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Hong Kong has amended laws to bar foreign lawyers from taking part in National security cases

Posted by on 2023/05/11. Filed under Breaking News,China,Headline News. You can follow any responses to this entry through the RSS 2.0. Both comments and pings are currently closed.

Hong Kong amended a law on Wednesday (May 10) that bars foreign lawyers from taking part in national security cases unless they have written permission from the chief executive.

The amendment is the latest major legal and political change in the international financial center. China has worked hard to weed out dissenting voices in Hong Kong following mass pro-democracy protests in 2019.

Hong Kong has been praised for its common law tradition of allowing international lawyers to take part in cases.

But after the National Security law came into force in 2020, the Hong Kong government said the involvement of foreign lawyers in cases posed “potential risks”.

Hong Kong’s Secretary for Justice Lam Ting-kwok said on Wednesday that the right of Hong Kong residents to choose a lawyer is the right to choose lawyers or barristers who are fully qualified to practice in Hong Kong as legal representatives, but does not include overseas lawyers who are not fully qualified to practice in Hong Kong.

An amendment to the Legal Practitioners Ordinance passed by Hong Kong’s Legislative Council on Wednesday stipulates that overseas lawyers will be allowed to participate in national security law cases only after a certificate from the chief executive is “not contrary to the interests of national security”.

The law change follows the High Court’s earlier approval for Mr. Lai to retain British barrister Tim Owen to defend his case on the Hong Kong National Security Act.

Mr. Lai is one of Hong Kong’s best-known democracy activists. In August 2021, he and six former executives of Next Media were charged with “conspiring to collude with a foreign power” to violate national security laws. Lai has been in custody ever since. That year, Mr. Lai’s Apple Daily announced its closure after Hong Kong authorities froze its funds under new security laws.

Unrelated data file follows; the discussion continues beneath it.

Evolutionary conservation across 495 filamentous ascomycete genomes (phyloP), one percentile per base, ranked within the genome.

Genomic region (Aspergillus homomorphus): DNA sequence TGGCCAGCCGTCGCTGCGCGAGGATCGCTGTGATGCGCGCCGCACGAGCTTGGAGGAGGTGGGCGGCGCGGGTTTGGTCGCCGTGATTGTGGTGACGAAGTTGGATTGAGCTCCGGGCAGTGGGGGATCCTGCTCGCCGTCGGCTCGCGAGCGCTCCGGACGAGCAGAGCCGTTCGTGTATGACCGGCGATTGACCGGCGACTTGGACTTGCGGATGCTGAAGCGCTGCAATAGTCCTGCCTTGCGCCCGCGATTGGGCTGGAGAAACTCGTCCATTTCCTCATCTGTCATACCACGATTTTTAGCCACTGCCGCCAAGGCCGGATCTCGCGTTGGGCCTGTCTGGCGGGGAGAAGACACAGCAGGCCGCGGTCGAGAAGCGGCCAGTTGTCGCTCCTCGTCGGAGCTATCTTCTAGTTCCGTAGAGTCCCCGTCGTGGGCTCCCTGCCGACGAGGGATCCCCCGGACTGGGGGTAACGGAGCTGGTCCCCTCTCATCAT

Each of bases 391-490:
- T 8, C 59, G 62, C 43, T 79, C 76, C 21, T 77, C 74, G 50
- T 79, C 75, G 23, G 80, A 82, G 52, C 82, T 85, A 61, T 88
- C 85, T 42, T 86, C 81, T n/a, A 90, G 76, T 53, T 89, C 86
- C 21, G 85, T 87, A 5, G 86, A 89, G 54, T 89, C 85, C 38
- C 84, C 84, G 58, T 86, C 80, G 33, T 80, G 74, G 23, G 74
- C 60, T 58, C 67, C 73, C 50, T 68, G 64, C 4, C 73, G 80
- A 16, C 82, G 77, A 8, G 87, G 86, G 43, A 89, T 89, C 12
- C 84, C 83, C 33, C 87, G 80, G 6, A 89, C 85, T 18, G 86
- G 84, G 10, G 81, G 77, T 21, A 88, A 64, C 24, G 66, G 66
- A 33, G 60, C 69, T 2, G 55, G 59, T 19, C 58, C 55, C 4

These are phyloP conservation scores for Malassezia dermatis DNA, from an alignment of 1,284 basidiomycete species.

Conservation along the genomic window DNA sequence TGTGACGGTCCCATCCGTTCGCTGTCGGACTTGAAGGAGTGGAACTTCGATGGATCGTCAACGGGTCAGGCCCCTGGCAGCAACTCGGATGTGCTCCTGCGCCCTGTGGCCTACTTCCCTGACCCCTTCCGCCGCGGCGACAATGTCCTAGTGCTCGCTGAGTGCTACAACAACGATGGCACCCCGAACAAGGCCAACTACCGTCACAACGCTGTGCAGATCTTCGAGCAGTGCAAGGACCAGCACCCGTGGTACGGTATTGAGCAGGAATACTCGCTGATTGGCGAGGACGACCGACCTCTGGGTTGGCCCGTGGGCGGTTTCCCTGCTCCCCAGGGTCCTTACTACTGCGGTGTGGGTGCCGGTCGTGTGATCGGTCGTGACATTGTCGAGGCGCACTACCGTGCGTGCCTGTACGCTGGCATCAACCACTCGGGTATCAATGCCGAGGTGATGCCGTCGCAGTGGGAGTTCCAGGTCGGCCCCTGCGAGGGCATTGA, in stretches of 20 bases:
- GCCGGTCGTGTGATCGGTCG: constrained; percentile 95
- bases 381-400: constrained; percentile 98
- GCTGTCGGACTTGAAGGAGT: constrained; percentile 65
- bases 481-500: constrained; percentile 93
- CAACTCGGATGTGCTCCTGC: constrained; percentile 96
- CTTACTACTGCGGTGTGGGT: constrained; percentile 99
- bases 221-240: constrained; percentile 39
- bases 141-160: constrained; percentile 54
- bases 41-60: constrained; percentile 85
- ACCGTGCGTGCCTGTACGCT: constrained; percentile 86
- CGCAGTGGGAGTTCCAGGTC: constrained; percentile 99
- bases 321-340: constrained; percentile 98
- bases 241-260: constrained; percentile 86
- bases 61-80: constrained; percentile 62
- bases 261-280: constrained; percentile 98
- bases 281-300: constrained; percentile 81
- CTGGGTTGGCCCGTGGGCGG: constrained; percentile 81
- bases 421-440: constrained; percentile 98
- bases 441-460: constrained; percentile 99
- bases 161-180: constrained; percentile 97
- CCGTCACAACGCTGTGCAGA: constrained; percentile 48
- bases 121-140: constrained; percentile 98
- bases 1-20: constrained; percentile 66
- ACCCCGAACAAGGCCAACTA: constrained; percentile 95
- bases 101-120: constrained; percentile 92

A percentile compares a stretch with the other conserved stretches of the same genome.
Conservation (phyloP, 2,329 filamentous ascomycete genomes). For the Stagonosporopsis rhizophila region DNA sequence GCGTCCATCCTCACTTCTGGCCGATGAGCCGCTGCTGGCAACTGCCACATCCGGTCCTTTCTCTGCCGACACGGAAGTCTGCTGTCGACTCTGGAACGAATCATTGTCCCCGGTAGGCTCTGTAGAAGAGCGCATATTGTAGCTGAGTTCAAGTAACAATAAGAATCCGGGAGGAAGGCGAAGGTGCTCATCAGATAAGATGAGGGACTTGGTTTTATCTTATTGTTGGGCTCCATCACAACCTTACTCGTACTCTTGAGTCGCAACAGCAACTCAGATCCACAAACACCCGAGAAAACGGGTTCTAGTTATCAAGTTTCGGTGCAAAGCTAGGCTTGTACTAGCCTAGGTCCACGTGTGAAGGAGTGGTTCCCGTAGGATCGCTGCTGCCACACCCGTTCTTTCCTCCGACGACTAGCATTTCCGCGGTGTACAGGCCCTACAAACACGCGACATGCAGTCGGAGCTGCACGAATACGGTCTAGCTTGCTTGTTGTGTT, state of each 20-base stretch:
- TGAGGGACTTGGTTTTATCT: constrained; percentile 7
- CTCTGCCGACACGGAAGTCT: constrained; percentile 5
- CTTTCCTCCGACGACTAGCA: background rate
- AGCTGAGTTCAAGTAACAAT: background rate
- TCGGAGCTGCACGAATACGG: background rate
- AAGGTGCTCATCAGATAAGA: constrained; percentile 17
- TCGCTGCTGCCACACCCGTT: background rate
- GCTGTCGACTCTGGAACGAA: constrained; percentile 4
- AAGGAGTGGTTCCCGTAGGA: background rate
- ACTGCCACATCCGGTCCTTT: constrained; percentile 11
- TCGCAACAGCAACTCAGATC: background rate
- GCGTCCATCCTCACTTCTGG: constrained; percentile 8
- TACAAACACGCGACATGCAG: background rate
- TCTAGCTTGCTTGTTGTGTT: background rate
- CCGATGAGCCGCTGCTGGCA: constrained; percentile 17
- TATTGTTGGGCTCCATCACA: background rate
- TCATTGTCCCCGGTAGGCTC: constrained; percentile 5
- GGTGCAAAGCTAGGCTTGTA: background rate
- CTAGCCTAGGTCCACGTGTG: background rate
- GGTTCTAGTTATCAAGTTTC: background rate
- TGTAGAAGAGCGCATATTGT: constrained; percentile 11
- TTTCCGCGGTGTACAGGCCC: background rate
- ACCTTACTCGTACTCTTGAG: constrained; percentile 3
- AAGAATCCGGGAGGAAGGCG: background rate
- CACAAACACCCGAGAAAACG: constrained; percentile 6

Foreign lawyers have long been available to both prosecutors and defence in Hong Kong. A panel of three senior judges at Hong Kong’s Court of Final Appeal in November rejected the government’s bid to block Mr Owen from representing Mr Lai. The Hong Kong Department of Justice then applied for the case to be deferred pending the interpretation of the law by the Standing Committee of the National People’s Congress, which was approved by the High Court.

In December, the Standing Committee of China’s National People’s Congress gave Hong Kong’s chief executive, Li Jiachao, the power to block foreign lawyers from taking part in cases involving national security, overturning a previous ruling by the city’s high court. Owen’s application for a work visa extension has also been held up by the immigration department.

Lawmaker Lam Shin-keung said Wednesday he was disappointed that the amendment would allow foreign lawyers to apply for exceptions to participate in national security law cases. “To be kind to our enemies is to be cruel to ourselves,” he told the Legislative Council.

Mr. Lai’s legal team argued that the government’s actions violated his rights and contested the charges against him under the National Security Act.

The legal team has also filed a complaint with Hong Kong’s National Security Council and the city’s immigration Department over the rejection of Mr Owen’s work visa extension.

Both cases have been heard and are awaiting a decision.

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